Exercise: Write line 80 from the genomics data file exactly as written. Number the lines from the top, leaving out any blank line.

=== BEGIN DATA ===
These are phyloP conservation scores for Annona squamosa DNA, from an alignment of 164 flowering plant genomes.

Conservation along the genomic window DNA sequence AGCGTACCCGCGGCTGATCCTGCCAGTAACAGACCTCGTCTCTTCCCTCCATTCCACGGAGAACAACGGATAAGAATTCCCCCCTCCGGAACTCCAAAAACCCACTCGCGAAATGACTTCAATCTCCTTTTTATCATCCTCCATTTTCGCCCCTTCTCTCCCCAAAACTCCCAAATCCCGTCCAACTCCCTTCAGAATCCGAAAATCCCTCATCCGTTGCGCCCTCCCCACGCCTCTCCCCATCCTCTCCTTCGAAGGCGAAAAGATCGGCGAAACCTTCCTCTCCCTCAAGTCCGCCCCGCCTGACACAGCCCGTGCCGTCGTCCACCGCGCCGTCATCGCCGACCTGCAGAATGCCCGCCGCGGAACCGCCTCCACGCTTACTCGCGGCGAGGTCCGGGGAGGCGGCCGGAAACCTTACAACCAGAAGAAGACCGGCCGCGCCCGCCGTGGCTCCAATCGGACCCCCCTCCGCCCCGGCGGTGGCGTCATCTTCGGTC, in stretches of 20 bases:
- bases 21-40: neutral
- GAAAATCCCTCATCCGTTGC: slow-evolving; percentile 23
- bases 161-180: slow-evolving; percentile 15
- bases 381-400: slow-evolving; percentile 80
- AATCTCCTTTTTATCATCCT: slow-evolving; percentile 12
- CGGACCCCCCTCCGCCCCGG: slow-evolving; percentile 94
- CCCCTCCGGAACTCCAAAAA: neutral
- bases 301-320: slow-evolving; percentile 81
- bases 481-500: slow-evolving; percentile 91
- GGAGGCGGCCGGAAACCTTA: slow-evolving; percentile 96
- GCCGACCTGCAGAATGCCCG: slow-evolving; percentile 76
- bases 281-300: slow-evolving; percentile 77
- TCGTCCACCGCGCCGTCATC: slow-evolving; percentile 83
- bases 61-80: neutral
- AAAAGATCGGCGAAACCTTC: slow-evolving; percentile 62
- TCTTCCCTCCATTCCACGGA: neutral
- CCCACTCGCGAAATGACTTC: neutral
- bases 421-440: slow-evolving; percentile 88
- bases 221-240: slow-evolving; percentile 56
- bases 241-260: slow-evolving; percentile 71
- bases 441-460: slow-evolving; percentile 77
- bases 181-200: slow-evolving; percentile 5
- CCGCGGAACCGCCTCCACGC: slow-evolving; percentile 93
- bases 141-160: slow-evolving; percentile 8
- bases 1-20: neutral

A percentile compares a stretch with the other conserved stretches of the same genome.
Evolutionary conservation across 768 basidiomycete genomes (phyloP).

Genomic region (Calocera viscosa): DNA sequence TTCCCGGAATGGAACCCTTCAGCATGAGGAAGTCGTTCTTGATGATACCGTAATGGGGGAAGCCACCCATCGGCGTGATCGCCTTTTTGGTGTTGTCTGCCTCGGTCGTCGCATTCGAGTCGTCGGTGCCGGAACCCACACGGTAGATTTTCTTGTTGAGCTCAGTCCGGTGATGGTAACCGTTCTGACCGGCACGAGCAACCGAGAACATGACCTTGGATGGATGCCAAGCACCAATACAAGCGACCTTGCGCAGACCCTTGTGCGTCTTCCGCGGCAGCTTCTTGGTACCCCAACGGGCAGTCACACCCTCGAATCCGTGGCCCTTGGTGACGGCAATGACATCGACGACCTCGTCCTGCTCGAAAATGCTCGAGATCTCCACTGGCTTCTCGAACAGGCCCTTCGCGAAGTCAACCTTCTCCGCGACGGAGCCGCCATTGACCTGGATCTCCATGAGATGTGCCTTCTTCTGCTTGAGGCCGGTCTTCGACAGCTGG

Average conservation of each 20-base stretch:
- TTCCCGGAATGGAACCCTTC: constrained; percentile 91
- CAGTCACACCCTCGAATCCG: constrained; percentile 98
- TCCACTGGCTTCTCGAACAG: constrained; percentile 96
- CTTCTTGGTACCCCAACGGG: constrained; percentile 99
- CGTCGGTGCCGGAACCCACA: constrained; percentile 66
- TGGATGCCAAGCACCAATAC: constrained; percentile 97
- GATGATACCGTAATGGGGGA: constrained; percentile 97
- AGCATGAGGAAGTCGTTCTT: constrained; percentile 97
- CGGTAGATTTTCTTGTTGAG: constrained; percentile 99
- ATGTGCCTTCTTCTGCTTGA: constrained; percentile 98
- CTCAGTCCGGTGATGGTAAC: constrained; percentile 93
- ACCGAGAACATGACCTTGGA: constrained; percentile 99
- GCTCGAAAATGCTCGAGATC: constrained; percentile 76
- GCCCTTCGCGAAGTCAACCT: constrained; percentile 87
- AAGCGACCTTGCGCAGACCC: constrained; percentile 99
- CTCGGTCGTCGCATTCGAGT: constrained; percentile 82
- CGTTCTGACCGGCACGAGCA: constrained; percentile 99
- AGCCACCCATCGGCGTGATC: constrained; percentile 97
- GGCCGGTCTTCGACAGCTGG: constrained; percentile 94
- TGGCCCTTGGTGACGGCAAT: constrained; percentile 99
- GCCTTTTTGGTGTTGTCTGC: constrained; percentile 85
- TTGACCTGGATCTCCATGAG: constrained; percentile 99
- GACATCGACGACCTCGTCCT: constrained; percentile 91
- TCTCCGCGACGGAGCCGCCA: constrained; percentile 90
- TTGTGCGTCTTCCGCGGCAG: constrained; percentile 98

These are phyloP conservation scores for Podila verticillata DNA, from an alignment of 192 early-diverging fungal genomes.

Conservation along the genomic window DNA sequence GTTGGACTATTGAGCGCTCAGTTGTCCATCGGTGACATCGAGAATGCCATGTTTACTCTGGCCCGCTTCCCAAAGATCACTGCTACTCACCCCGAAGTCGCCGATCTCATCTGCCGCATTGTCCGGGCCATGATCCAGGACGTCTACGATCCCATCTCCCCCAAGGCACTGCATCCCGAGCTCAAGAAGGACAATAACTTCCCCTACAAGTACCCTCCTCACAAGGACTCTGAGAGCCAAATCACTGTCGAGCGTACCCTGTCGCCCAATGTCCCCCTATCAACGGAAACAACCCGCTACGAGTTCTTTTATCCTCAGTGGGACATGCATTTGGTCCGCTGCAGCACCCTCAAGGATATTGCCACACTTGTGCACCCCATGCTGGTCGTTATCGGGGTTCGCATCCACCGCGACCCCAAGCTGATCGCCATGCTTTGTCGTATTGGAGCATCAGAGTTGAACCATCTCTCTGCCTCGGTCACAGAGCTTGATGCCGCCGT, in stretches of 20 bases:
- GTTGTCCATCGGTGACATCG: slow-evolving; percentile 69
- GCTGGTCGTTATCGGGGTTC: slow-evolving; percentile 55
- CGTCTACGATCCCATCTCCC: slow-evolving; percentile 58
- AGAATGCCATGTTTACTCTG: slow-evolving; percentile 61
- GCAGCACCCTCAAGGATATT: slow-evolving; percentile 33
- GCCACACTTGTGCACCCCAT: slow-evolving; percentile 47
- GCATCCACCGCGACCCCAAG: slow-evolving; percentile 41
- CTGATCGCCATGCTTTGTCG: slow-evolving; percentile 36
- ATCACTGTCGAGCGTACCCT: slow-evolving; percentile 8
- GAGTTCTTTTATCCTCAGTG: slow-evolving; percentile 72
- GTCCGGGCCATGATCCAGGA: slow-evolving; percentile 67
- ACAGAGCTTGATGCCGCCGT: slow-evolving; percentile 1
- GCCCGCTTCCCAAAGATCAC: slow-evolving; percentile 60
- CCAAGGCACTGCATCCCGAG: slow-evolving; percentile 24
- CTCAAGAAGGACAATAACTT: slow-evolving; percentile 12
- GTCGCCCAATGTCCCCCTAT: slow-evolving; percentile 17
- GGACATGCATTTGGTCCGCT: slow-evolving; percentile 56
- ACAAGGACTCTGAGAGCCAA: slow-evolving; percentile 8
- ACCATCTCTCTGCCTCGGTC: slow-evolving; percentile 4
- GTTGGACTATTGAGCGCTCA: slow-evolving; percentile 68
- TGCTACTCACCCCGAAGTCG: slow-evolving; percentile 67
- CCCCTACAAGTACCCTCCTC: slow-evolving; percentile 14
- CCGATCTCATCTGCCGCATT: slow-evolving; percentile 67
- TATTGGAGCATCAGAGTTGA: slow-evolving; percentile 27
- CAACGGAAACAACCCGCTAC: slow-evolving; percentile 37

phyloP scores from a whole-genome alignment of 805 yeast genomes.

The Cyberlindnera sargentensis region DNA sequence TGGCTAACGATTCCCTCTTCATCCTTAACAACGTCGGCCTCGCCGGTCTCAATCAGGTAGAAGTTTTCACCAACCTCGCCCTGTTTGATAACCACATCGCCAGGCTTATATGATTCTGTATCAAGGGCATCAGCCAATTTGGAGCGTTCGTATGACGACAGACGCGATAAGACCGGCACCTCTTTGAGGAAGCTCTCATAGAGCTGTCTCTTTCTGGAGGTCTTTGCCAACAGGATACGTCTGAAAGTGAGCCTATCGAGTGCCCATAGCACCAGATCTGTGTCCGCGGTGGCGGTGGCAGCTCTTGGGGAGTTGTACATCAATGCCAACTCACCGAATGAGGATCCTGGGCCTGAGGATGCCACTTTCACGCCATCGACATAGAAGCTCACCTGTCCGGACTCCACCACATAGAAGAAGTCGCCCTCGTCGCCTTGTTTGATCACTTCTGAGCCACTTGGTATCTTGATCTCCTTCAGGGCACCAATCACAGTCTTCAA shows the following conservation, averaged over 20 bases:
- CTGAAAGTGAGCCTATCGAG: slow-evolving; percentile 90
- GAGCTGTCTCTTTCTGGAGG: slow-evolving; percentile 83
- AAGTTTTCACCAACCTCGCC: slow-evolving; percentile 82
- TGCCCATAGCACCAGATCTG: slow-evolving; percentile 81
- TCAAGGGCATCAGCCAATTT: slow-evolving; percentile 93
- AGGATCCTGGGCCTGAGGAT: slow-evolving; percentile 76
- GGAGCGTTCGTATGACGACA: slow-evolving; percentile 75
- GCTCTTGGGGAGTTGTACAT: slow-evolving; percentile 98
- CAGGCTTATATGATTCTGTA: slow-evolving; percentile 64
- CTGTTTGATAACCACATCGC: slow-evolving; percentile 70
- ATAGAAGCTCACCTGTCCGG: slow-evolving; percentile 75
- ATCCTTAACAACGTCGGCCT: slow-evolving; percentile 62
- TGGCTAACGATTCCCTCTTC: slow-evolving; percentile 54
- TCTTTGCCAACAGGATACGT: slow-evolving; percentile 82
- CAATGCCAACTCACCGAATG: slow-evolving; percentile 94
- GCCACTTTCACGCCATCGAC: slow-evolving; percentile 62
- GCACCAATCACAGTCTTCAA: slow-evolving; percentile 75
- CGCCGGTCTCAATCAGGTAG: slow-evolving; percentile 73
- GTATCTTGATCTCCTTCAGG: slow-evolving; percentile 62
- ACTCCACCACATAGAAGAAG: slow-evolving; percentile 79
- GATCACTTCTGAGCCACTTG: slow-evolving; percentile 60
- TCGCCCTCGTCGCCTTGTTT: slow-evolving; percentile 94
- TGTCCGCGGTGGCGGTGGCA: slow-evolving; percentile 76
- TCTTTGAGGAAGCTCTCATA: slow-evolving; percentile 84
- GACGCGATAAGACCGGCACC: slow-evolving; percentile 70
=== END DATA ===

- CCCCTACAAGTACCCTCCTC: slow-evolving; percentile 14